Hope for the Down and Out

Hope for the Down and Out

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Alex Johnson had lost all hope. After both his parents and his wife of 30 years died as a result of alcoholism, Johnson, 61, depleted all his savings — as well as his faith. He descended into a deep, dark, and empty depression.

For more than a year while living on the streets of Reno, Nevada, Johnson became a stereotypical homeless man, scruffy long hair and beard, unable to care for himself. In September 2017, he walked into a local men’s shelter. The next Sunday he walked next door into a church service at the Reno Sparks Gospel Mission and heard a message of hope that would change his life. Local pastor Paul Curry and Assemblies of God U.S. Missions missionary associate Jay R. Van Sickle provided the service.

“The pastors spoke with passion, truthfulness, and raw emotion,” Johnson recalls. “They did not talk down to us; the words were easy to understand and related to me.”

Van Sickle is pastor of Pioneer Assembly of God Church, which he launched in 2017 with his wife, Dawn, also a U.S. Missions missionary associate.

“Pioneer AG is called to minister to the homeless people of Reno and Sparks,” explains Van Sickle, 58. As a member of the Church of Jesus Christ of Latter-day Saints the first 40 years of his life, Van Sickle says he understands what it’s like to be lost and seeking truth.

“I found the true Jesus and His saving grace,” Van Sickle says. “We found ourselves drawn to those in need.”

Tim L. Thomas, national urban liaison for U.S. Missions, says the Van Sickles are compassionate to the homeless of the region.

“They have been on the streets, under the bridges, and in the shelters distributing food, clothing, and a message of hope to hundreds of hurting people,” says Thomas, a U.S missionary with Missionary Church Planters & Developers . “More than a mission, Pioneer Assembly is preaching the gospel and discipling those who are coming to faith in Christ.”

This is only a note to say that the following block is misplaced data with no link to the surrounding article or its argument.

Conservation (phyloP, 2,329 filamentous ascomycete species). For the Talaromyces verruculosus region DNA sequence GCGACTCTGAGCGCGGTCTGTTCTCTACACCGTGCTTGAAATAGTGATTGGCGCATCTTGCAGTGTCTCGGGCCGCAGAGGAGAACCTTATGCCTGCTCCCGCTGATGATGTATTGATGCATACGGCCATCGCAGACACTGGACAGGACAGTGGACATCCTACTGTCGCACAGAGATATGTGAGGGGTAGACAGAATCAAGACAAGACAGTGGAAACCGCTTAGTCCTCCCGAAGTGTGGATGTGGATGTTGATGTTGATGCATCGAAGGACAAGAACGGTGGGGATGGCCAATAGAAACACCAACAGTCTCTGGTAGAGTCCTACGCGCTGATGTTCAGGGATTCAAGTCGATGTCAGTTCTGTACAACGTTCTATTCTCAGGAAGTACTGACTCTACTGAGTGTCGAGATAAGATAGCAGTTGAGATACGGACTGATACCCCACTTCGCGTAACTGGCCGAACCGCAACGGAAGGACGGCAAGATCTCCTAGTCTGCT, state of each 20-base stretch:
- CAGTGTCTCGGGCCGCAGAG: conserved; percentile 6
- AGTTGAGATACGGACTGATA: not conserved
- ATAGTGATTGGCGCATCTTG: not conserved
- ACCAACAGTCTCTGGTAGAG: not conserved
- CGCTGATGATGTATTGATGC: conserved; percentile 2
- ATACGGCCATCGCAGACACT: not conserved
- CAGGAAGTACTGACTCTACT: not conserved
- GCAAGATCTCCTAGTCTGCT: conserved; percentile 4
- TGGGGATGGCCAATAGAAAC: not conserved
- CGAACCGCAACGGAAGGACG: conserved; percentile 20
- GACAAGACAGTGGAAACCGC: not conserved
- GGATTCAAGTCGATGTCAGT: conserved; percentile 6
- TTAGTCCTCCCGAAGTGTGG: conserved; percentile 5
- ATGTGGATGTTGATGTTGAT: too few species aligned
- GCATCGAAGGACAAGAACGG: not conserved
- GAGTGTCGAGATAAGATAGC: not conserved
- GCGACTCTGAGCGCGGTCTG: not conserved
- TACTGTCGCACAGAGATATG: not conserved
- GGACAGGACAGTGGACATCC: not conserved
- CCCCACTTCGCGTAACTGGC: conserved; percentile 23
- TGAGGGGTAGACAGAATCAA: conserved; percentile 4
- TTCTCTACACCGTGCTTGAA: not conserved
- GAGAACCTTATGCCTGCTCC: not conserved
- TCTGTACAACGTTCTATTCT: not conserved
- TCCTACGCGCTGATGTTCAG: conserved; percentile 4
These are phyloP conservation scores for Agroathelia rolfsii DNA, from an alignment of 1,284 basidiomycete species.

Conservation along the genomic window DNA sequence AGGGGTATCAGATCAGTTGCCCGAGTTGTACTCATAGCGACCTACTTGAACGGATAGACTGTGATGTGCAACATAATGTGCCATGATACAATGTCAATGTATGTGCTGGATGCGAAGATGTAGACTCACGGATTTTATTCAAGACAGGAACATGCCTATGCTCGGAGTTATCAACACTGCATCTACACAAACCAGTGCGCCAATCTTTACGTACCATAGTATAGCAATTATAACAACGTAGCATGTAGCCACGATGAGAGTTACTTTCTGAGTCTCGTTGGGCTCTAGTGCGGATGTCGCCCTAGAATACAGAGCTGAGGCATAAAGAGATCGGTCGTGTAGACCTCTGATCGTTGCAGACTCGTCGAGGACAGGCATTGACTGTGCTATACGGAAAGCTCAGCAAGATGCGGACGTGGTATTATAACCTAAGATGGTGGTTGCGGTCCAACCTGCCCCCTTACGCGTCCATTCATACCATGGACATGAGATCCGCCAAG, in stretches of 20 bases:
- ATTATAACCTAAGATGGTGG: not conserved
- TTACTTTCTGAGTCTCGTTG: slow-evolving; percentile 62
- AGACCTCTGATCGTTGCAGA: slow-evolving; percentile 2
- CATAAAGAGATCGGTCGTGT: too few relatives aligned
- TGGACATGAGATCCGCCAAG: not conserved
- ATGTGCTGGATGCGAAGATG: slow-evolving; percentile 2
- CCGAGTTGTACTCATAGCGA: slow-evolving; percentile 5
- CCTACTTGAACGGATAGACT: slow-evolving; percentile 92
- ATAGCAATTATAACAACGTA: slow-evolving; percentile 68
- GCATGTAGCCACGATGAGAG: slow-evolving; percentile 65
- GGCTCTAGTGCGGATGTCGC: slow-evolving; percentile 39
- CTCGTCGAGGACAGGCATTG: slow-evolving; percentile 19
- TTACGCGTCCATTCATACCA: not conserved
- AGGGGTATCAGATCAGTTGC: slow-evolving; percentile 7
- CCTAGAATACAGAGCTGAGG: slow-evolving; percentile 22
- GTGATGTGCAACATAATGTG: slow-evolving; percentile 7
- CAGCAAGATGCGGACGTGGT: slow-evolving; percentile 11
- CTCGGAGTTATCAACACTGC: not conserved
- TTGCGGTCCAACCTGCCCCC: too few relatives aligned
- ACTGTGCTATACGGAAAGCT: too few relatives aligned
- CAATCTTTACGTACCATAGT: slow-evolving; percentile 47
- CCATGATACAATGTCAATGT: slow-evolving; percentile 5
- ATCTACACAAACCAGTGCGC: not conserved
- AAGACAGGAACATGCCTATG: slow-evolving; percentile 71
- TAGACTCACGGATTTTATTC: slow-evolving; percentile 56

Cal D. Swenson, pastoral care and church planting director for the Northern California and Nevada Assemblies of God, believes the Van Sickles are uniquely gifted to minister to those without shelter.

“Their heart for the homeless community is recognized by those living on the streets and those in the community,” Swenson says. “Jay and Dawn love what God has called them to do, and it shows. This isn't a job for them, it's a calling.”

Pioneer AG is a parent-affiliated church connected with Destiny Center in Reno. Terrance A. Fred, Destiny's pastor and founder, says the Van Sickles are representative of Christ’s Church extending help to the homeless and those in transitional living in Reno.

“Without judging, they share resources, friendship, and wisdom with folks who find themselves on or near the bottom of society,” Fred adds.

Johnson rededicated his life to Jesus soon after hearing the message of hope from Van Sickle. A few weeks after arriving at the shelter, he found a job and an apartment. Even after moving to the other side of the city, Johnson still attends services every Sunday.

“I looked forward to the sermon, fellowship, and a place to feel safe and not be judged based on my clothing, lack of a vehicle, or not living in a big house,” Johnson says. “I have a place to call home and I am officially alive again. Both my children are in my life.”

In 2017, around 1,500 homeless people lived in Reno, a number increasing due to a housing shortage and the sharp increase in rental costs. After Sunday services, the Van Sickles hit the streets and serve coffee and doughnuts. Early in 2018, they purchased a used truck and cargo trailer, which they modified with a serving window and shelving.

“The trailer carries all the supplies we need for ministry and we are able to take our ministry anywhere in the city,” Van Sickle notes. “One of the most challenging parts of our ministry is building a relationship with the people. One of the most gratifying things is when you see someone who is broken and lost walk into church and come to know the saving grace of Jesus.”

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